80mm depth from top panel to memory slot. Suitable for 30mm radiator with either push/pull with regular fans with depth of 25mm. As a safe parameter, 68mm clearance for the top fans. Will not be possible with push and pull configuration as it will somehow obstruct the 8-pin power connector for the motherboard and causes some memory clearance issues. Fits 240mm and 280mm water radiator in the top chassis.
Front Water Radiator Clearance
310mm height from bottom to external 5.25 inch bay. 45mm clearance for water cooling push/pull configuration upon relocating the bottom HDD cage closer to the power supply. Recommended to have fans installed at the front while the radiator is installed within the chassis. Push and pull configuration is possible but requires to remove both HDD cages.
Bottom Water Radiator Clearance
Not possible with dual 120/140mm water radiator as it only has 1 slot of 120/140mm fan mount.
Fractal Design Define XL R2 Accessories and User Manual
The accessories are nicely packed within a black box which has some labels of each screws and the total units of it. The user manual comes separately in a sealed plastic bag with a red paper note describing steps for user to take in the event of receiving a faulty product. The accessories are 4 x PSU screw, 11 x motherboard standoffs, 32 x SSD screw (Solid State Drive), 11 x motherboard screw, 16 x thumbscrew for ODD (Optical Disk Drive), 8 x HDD tray screw (Hard Disk Drive), 12 x Rubber Spacers, 1 x motherboard stand off fastening tool, 32 x anti-vibration HDD screw and 6 x cable ties. I discovered the thumbscrews that comes inside the accessory box is not the same ones as the side panel, expansion slot and HDD cage. However, they still can be used to secure either these 3 items should you lose the original thumbscrews, but this also means less screws to secure the optical disk drives. The rubber spacers are supplied to be used with installing additional fans in the top and side panel positions. It’s purpose is to avoid direct contact between the chassis and fan, thereby minimizing any noise as a result from vibrations.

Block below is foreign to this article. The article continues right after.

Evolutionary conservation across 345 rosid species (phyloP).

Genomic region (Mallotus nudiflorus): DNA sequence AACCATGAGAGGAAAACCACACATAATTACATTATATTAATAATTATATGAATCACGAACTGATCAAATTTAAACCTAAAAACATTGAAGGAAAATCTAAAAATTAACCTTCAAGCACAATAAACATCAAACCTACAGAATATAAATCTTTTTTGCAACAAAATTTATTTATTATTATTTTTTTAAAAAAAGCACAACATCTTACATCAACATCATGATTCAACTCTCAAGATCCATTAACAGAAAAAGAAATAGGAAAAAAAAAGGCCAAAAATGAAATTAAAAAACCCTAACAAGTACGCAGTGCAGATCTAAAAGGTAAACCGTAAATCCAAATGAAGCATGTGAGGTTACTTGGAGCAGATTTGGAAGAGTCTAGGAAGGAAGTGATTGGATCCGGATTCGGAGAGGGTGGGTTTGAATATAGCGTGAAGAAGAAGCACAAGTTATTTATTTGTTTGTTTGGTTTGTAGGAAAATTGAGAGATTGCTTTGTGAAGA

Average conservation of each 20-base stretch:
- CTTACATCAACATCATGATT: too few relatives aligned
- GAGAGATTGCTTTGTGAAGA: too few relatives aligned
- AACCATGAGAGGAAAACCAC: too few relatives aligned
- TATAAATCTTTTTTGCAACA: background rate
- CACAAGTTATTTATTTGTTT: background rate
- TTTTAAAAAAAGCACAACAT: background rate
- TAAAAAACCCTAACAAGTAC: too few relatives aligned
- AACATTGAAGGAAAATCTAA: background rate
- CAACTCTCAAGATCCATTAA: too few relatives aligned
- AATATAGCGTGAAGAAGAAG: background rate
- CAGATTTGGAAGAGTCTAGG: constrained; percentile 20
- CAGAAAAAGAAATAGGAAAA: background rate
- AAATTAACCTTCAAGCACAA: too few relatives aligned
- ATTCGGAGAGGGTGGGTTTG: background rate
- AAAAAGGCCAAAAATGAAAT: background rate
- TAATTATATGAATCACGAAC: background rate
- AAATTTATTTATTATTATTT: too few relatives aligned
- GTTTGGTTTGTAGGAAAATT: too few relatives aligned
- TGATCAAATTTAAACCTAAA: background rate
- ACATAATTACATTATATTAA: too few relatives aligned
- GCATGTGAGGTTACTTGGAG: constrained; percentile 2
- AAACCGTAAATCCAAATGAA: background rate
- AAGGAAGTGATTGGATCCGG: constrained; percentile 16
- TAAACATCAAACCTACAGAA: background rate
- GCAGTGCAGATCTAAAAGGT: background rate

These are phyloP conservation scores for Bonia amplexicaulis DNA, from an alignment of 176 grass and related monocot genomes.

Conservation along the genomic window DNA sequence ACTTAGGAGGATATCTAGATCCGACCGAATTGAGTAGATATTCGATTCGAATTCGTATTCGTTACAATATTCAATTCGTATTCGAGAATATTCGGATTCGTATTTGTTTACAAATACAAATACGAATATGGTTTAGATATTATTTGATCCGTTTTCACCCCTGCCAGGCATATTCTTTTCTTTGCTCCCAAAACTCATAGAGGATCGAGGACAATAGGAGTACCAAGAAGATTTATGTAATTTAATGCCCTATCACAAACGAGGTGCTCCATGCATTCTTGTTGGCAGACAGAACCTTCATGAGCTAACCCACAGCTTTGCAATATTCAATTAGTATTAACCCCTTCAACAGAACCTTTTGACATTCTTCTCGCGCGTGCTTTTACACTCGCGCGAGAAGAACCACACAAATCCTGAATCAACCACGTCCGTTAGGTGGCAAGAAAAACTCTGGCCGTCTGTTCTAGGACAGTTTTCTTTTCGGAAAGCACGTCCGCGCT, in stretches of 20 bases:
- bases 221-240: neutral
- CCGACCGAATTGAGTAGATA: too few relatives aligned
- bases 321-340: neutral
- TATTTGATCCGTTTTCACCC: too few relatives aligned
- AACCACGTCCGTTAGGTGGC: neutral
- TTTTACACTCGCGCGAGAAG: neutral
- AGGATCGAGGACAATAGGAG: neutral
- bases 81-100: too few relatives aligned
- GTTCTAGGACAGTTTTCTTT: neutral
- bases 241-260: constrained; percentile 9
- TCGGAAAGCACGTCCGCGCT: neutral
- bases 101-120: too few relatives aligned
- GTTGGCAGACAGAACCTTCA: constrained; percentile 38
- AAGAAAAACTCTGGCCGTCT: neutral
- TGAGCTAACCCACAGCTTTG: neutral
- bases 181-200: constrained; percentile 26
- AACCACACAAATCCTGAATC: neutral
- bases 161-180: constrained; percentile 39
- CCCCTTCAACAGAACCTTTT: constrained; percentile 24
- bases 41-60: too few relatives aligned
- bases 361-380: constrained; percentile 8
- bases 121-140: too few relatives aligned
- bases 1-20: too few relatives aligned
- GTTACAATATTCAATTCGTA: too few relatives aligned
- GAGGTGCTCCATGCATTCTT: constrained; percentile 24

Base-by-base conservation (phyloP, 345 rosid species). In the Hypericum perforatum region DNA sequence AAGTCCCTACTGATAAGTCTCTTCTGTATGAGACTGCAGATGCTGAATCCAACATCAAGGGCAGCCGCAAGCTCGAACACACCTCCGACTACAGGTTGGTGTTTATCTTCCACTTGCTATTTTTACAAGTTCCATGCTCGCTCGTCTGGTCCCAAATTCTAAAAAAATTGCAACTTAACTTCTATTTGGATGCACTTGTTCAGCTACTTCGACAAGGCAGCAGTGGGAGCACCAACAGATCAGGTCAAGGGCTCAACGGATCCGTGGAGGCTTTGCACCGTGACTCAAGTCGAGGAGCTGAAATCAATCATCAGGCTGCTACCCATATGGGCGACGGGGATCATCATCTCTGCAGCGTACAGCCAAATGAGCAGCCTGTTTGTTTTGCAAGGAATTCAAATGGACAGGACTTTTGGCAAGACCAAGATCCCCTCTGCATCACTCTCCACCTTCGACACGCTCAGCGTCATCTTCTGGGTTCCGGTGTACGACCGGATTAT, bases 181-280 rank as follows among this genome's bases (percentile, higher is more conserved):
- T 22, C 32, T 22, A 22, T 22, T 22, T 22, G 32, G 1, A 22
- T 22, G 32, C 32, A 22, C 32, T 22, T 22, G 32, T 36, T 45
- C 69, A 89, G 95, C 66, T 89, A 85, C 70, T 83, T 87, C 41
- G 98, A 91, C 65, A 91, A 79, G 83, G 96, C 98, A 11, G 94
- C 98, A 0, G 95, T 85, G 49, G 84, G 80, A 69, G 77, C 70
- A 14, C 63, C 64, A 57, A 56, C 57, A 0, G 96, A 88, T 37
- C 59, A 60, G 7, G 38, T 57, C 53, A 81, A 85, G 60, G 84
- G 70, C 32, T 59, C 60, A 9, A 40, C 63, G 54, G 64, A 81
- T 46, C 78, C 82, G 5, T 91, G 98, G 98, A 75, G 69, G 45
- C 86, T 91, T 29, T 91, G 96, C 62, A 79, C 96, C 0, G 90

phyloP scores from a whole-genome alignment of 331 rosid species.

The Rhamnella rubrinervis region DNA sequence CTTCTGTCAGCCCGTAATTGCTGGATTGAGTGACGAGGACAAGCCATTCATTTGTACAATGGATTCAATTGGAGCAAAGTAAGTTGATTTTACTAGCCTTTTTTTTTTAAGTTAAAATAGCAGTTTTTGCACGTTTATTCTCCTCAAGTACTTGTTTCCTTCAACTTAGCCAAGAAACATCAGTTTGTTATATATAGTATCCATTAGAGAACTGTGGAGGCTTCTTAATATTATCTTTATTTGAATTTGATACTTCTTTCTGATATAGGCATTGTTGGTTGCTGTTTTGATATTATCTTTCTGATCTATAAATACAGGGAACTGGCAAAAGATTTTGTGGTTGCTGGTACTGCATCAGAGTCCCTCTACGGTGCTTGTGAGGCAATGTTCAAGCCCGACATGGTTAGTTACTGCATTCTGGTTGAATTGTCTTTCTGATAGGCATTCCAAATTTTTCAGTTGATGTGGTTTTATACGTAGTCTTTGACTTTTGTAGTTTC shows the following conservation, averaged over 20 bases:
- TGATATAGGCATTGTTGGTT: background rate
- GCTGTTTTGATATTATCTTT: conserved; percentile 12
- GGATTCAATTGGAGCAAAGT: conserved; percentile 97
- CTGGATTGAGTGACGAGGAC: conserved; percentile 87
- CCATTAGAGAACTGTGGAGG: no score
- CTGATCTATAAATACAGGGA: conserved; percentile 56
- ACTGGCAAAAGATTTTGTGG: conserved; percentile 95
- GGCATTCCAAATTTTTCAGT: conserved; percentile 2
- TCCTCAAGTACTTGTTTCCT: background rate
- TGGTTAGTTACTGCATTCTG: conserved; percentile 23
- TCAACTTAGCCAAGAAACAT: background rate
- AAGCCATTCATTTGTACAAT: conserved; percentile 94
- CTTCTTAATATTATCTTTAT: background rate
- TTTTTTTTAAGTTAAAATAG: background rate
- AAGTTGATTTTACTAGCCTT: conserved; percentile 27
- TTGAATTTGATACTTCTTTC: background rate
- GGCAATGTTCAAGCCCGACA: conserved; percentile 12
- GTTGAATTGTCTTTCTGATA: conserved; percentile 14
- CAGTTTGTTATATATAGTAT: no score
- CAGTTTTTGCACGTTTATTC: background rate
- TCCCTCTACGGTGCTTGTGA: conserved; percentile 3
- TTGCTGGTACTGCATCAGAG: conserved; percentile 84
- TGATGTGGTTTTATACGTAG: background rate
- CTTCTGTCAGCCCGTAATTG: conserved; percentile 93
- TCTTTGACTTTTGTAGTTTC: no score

The user manual contains several language support namely English, German, Spanish, Italian, Chinese, Japanese, Korean, Polish, Russian, French and last but not least Swedish. As the chassis is build with Scandinavian design and quality, it would be kinda awkward of not having it in. The manual also includes an overall exploded view of the chassis, water cooling options advises, tips on installing additional fans with provided rubber spacers, tips on managing the adaptable hard drive cages, fan controller, front fan filter maintenance and power/HDD LED activity. However, it does not include any notes on how to install these motherboard standoff. It would be very valuable for first-time builders on the placement of this motherboard standoffs and also helpful if the accessory are labeled in multi-language as the black accessory box labels accessory in English.
Fractal Design Define XL R2 Final Thoughts and Conclusion